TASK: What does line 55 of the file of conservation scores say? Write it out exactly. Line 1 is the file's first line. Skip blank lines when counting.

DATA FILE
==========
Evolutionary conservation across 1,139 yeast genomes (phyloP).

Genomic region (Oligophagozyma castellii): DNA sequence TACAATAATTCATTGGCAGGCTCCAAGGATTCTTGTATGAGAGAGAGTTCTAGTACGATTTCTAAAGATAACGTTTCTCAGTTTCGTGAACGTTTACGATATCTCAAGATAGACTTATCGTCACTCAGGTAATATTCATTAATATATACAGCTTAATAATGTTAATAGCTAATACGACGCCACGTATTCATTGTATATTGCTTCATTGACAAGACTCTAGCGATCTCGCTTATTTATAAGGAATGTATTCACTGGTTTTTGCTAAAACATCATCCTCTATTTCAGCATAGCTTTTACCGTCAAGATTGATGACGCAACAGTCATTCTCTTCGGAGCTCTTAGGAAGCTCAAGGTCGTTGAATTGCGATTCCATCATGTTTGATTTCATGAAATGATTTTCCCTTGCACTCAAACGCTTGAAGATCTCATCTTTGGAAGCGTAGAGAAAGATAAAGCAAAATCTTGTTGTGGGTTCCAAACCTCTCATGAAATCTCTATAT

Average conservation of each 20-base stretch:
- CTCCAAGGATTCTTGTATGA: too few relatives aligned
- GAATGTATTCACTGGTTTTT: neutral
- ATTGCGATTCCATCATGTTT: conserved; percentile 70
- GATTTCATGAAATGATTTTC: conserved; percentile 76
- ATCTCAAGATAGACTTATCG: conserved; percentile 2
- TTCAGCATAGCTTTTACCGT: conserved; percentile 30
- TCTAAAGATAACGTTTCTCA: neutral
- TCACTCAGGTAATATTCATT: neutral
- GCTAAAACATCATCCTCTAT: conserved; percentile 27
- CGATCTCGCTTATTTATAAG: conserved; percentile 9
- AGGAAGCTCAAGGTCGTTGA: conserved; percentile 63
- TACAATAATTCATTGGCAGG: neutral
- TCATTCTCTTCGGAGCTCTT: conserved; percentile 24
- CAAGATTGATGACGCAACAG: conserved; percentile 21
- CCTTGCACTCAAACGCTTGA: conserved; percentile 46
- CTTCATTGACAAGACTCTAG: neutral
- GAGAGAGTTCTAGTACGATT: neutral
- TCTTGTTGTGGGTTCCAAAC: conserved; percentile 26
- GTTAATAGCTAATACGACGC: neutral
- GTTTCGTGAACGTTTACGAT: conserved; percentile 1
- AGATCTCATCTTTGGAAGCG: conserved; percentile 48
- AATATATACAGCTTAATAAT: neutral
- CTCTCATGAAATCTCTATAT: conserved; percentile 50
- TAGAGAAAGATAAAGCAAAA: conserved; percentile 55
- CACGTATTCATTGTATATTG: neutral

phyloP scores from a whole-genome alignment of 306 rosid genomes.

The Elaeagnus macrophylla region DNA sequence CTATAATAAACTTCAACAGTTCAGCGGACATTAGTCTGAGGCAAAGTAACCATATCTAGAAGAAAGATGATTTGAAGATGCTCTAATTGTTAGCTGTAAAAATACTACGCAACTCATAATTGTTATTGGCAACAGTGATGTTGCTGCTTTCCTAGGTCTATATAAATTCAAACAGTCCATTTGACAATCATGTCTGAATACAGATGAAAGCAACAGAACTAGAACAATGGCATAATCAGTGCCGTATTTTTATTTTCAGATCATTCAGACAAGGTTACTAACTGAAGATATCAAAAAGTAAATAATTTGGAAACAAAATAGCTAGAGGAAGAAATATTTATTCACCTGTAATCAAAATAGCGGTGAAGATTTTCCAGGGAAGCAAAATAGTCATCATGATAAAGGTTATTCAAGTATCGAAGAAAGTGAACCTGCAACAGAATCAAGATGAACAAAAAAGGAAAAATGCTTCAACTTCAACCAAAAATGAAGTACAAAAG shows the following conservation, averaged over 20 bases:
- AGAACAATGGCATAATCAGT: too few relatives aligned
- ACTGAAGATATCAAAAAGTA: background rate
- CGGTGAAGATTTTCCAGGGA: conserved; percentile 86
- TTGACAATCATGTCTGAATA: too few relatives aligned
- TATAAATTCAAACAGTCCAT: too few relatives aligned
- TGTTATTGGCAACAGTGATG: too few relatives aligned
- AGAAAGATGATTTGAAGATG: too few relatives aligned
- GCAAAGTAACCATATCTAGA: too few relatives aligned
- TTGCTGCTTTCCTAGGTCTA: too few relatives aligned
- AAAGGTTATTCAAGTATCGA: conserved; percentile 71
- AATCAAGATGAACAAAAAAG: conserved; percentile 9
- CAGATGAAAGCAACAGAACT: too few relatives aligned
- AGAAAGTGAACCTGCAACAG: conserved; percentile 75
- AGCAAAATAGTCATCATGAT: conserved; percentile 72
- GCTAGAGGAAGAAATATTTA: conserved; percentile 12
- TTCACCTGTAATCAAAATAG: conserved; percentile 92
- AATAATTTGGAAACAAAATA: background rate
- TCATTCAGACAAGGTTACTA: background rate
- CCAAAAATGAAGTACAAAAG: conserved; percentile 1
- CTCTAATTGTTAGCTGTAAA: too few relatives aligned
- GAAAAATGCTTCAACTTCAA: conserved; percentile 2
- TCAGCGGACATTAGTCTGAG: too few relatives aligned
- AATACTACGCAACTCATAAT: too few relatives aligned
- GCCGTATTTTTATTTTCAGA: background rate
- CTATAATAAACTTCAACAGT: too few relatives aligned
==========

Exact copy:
- CTATAATAAACTTCAACAGT: too few relatives aligned